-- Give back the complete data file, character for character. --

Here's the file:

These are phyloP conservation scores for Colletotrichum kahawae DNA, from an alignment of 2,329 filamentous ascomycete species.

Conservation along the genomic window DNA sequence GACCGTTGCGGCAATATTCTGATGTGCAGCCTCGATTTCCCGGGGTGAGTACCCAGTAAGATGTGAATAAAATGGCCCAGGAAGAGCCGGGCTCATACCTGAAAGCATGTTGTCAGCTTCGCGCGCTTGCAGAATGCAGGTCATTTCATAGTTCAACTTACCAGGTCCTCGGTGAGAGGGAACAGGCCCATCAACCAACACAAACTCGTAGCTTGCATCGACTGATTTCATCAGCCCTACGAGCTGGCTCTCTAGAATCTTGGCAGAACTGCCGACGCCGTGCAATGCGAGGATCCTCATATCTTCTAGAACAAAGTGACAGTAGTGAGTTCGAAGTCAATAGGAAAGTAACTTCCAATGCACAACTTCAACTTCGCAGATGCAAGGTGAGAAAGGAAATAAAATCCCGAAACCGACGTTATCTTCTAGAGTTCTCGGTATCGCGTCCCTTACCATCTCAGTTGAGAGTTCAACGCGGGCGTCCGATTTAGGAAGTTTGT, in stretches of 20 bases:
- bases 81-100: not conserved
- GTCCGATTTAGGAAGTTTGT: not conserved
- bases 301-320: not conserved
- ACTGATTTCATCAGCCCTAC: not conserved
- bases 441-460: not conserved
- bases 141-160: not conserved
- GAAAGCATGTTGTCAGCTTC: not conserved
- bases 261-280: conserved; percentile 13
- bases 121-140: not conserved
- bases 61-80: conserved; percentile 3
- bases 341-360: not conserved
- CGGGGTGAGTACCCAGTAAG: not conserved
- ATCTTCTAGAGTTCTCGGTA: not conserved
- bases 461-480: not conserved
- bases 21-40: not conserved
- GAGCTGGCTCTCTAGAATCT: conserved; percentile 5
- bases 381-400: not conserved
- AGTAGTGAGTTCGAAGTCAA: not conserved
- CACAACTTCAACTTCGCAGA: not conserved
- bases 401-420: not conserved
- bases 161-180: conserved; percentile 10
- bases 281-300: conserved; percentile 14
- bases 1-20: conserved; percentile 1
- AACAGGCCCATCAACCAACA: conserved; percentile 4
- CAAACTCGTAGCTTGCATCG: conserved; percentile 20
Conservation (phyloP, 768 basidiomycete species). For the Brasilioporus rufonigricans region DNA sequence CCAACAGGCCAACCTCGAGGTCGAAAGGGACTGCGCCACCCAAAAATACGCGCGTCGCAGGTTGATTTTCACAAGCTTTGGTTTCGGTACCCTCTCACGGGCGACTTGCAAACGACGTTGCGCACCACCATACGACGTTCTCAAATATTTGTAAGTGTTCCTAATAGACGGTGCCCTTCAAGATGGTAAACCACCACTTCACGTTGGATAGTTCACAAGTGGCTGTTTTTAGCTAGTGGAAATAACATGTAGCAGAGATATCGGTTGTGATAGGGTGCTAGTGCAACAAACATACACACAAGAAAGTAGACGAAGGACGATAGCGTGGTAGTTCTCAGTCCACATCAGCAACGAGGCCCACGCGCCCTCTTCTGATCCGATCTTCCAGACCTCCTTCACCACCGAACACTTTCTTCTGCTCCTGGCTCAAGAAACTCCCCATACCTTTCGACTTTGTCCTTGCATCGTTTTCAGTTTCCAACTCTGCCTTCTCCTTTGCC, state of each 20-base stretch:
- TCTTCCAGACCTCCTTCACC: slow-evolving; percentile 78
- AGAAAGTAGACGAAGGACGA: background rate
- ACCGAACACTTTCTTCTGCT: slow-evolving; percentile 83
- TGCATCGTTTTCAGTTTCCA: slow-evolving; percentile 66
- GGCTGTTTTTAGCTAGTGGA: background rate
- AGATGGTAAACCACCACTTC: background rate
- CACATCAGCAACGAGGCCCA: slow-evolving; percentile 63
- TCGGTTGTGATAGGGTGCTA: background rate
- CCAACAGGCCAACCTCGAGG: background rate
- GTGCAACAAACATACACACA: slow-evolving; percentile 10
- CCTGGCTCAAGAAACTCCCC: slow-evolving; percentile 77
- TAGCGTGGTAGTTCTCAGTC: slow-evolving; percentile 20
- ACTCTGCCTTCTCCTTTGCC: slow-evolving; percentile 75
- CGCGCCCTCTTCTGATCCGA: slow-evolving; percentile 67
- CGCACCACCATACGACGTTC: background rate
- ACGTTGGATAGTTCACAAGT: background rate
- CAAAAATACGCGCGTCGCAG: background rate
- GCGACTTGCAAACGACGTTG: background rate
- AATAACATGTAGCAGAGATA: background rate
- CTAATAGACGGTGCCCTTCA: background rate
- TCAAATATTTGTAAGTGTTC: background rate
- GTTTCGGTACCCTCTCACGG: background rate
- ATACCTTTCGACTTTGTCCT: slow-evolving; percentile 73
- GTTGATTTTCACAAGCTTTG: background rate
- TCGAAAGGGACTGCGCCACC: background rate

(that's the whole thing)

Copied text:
These are phyloP conservation scores for Colletotrichum kahawae DNA, from an alignment of 2,329 filamentous ascomycete species.

Conservation along the genomic window DNA sequence GACCGTTGCGGCAATATTCTGATGTGCAGCCTCGATTTCCCGGGGTGAGTACCCAGTAAGATGTGAATAAAATGGCCCAGGAAGAGCCGGGCTCATACCTGAAAGCATGTTGTCAGCTTCGCGCGCTTGCAGAATGCAGGTCATTTCATAGTTCAACTTACCAGGTCCTCGGTGAGAGGGAACAGGCCCATCAACCAACACAAACTCGTAGCTTGCATCGACTGATTTCATCAGCCCTACGAGCTGGCTCTCTAGAATCTTGGCAGAACTGCCGACGCCGTGCAATGCGAGGATCCTCATATCTTCTAGAACAAAGTGACAGTAGTGAGTTCGAAGTCAATAGGAAAGTAACTTCCAATGCACAACTTCAACTTCGCAGATGCAAGGTGAGAAAGGAAATAAAATCCCGAAACCGACGTTATCTTCTAGAGTTCTCGGTATCGCGTCCCTTACCATCTCAGTTGAGAGTTCAACGCGGGCGTCCGATTTAGGAAGTTTGT, in stretches of 20 bases:
- bases 81-100: not conserved
- GTCCGATTTAGGAAGTTTGT: not conserved
- bases 301-320: not conserved
- ACTGATTTCATCAGCCCTAC: not conserved
- bases 441-460: not conserved
- bases 141-160: not conserved
- GAAAGCATGTTGTCAGCTTC: not conserved
- bases 261-280: conserved; percentile 13
- bases 121-140: not conserved
- bases 61-80: conserved; percentile 3
- bases 341-360: not conserved
- CGGGGTGAGTACCCAGTAAG: not conserved
- ATCTTCTAGAGTTCTCGGTA: not conserved
- bases 461-480: not conserved
- bases 21-40: not conserved
- GAGCTGGCTCTCTAGAATCT: conserved; percentile 5
- bases 381-400: not conserved
- AGTAGTGAGTTCGAAGTCAA: not conserved
- CACAACTTCAACTTCGCAGA: not conserved
- bases 401-420: not conserved
- bases 161-180: conserved; percentile 10
- bases 281-300: conserved; percentile 14
- bases 1-20: conserved; percentile 1
- AACAGGCCCATCAACCAACA: conserved; percentile 4
- CAAACTCGTAGCTTGCATCG: conserved; percentile 20
Conservation (phyloP, 768 basidiomycete species). For the Brasilioporus rufonigricans region DNA sequence CCAACAGGCCAACCTCGAGGTCGAAAGGGACTGCGCCACCCAAAAATACGCGCGTCGCAGGTTGATTTTCACAAGCTTTGGTTTCGGTACCCTCTCACGGGCGACTTGCAAACGACGTTGCGCACCACCATACGACGTTCTCAAATATTTGTAAGTGTTCCTAATAGACGGTGCCCTTCAAGATGGTAAACCACCACTTCACGTTGGATAGTTCACAAGTGGCTGTTTTTAGCTAGTGGAAATAACATGTAGCAGAGATATCGGTTGTGATAGGGTGCTAGTGCAACAAACATACACACAAGAAAGTAGACGAAGGACGATAGCGTGGTAGTTCTCAGTCCACATCAGCAACGAGGCCCACGCGCCCTCTTCTGATCCGATCTTCCAGACCTCCTTCACCACCGAACACTTTCTTCTGCTCCTGGCTCAAGAAACTCCCCATACCTTTCGACTTTGTCCTTGCATCGTTTTCAGTTTCCAACTCTGCCTTCTCCTTTGCC, state of each 20-base stretch:
- TCTTCCAGACCTCCTTCACC: slow-evolving; percentile 78
- AGAAAGTAGACGAAGGACGA: background rate
- ACCGAACACTTTCTTCTGCT: slow-evolving; percentile 83
- TGCATCGTTTTCAGTTTCCA: slow-evolving; percentile 66
- GGCTGTTTTTAGCTAGTGGA: background rate
- AGATGGTAAACCACCACTTC: background rate
- CACATCAGCAACGAGGCCCA: slow-evolving; percentile 63
- TCGGTTGTGATAGGGTGCTA: background rate
- CCAACAGGCCAACCTCGAGG: background rate
- GTGCAACAAACATACACACA: slow-evolving; percentile 10
- CCTGGCTCAAGAAACTCCCC: slow-evolving; percentile 77
- TAGCGTGGTAGTTCTCAGTC: slow-evolving; percentile 20
- ACTCTGCCTTCTCCTTTGCC: slow-evolving; percentile 75
- CGCGCCCTCTTCTGATCCGA: slow-evolving; percentile 67
- CGCACCACCATACGACGTTC: background rate
- ACGTTGGATAGTTCACAAGT: background rate
- CAAAAATACGCGCGTCGCAG: background rate
- GCGACTTGCAAACGACGTTG: background rate
- AATAACATGTAGCAGAGATA: background rate
- CTAATAGACGGTGCCCTTCA: background rate
- TCAAATATTTGTAAGTGTTC: background rate
- GTTTCGGTACCCTCTCACGG: background rate
- ATACCTTTCGACTTTGTCCT: slow-evolving; percentile 73
- GTTGATTTTCACAAGCTTTG: background rate
- TCGAAAGGGACTGCGCCACC: background rate